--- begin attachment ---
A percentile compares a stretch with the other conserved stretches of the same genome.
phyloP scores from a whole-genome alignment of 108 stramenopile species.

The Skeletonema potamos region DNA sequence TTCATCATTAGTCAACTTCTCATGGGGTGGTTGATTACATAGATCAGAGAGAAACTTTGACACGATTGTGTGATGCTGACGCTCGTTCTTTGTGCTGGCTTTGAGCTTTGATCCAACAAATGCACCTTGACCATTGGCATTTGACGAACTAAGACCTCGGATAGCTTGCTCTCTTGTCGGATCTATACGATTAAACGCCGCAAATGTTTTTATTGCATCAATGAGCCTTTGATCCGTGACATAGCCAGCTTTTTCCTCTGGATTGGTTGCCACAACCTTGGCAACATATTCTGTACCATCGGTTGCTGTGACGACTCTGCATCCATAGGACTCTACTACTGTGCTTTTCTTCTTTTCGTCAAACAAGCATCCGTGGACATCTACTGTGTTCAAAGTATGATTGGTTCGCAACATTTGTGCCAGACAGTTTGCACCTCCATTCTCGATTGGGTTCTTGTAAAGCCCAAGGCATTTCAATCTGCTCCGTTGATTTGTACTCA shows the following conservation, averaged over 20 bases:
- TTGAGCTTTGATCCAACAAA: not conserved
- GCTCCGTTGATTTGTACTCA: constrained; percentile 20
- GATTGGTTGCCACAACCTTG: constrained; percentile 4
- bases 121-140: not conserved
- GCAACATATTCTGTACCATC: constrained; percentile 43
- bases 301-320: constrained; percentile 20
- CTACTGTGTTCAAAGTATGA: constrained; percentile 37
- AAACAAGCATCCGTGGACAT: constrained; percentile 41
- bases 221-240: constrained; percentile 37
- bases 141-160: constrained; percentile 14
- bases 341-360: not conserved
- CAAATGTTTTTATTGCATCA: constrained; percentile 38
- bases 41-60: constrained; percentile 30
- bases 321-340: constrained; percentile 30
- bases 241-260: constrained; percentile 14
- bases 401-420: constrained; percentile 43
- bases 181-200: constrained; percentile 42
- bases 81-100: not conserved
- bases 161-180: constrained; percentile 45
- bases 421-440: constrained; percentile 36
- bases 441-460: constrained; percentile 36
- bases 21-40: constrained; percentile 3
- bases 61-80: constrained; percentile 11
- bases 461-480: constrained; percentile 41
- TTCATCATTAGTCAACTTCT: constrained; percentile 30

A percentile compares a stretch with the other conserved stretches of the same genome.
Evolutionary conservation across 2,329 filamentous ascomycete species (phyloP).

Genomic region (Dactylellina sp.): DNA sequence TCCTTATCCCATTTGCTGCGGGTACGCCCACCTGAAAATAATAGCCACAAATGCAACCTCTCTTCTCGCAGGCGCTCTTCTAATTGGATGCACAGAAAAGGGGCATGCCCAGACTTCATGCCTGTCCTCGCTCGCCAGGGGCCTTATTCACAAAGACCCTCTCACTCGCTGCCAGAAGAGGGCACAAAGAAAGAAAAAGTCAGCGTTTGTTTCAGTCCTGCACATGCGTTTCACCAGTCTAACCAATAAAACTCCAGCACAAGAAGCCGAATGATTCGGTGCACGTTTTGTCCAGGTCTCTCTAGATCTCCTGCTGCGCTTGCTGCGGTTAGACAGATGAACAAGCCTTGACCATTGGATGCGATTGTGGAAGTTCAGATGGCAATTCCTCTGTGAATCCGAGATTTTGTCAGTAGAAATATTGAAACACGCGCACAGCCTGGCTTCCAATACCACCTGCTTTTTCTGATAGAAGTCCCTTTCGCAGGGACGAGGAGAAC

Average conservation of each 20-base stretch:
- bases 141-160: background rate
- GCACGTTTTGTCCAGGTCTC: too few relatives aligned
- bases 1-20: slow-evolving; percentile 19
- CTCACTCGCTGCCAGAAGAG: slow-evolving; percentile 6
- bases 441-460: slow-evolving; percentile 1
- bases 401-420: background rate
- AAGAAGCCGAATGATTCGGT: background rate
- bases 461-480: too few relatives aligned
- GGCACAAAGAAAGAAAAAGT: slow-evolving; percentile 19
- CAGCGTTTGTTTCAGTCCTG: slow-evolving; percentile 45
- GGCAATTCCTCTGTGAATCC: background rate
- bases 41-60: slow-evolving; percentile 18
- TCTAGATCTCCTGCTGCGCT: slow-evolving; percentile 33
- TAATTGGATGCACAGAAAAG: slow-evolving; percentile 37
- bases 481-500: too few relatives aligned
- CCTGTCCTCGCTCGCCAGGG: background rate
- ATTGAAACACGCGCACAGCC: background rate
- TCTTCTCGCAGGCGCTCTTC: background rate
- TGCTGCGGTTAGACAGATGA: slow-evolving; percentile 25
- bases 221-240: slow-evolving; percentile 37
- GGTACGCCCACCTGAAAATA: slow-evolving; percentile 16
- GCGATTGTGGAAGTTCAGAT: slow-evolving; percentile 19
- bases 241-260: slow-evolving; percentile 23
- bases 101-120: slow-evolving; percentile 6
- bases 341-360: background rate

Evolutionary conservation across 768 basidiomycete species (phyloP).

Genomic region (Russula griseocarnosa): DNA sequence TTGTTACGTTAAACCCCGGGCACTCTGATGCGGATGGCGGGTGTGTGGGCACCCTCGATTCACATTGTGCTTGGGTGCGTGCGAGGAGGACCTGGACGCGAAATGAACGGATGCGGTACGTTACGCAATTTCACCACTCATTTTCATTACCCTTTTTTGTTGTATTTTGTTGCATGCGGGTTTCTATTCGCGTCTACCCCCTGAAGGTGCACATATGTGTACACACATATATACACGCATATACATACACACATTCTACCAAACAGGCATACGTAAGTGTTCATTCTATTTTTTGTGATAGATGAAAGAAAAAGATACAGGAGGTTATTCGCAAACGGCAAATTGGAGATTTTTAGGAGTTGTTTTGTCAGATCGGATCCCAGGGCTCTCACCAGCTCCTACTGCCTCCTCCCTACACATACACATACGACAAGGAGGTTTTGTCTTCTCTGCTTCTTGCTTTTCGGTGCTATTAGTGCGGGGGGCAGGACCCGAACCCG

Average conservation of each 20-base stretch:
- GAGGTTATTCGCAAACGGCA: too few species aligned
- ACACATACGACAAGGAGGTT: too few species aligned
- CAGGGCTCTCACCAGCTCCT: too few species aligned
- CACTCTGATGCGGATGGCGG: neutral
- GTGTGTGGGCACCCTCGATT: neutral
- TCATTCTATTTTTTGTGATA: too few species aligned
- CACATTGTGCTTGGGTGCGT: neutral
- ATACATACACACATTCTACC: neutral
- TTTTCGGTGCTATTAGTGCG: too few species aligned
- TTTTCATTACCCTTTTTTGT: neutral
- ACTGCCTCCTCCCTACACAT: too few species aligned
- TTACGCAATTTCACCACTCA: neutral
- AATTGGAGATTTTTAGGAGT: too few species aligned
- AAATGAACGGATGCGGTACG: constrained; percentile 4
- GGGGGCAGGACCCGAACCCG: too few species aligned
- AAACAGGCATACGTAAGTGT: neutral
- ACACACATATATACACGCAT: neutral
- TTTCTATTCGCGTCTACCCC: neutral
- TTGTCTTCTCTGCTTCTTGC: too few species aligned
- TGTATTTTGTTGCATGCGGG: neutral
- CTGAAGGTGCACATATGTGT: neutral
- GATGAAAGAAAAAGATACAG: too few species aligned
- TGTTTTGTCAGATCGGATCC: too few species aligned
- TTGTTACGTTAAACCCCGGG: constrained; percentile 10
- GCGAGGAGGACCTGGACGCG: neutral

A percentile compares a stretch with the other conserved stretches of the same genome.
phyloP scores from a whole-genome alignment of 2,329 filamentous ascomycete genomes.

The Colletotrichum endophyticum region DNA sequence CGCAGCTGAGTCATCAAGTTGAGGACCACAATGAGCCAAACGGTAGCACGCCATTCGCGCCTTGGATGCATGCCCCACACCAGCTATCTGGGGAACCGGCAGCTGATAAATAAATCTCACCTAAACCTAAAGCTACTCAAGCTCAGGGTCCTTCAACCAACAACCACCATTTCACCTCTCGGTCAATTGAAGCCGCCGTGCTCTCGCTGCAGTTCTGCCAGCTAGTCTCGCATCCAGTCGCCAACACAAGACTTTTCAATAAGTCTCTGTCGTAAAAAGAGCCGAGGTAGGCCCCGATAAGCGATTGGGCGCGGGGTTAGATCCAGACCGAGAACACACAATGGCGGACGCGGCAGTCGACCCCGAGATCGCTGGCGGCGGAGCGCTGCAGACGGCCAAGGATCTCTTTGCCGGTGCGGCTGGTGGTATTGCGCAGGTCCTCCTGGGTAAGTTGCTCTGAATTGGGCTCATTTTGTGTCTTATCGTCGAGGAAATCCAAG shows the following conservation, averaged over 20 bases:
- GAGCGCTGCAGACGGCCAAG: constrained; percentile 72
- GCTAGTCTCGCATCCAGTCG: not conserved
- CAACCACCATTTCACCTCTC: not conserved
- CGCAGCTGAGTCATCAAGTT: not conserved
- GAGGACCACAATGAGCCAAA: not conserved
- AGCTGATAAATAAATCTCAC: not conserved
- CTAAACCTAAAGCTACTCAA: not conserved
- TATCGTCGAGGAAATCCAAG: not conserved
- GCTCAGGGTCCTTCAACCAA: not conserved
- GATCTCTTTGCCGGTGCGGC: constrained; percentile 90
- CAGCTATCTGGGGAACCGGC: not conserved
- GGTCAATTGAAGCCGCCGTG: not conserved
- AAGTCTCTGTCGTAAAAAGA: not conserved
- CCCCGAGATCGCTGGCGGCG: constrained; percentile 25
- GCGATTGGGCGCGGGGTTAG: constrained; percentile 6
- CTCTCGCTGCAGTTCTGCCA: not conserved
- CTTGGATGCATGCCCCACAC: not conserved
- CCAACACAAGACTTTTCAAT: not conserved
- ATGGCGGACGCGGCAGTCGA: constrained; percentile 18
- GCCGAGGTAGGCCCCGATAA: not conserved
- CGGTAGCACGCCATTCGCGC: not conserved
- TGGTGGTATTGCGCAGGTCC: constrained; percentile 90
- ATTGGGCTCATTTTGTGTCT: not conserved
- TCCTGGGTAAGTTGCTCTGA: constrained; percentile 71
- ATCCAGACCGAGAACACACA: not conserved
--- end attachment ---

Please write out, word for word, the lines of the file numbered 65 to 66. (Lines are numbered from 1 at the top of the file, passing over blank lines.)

- GTGTGTGGGCACCCTCGATT: neutral
- TCATTCTATTTTTTGTGATA: too few species aligned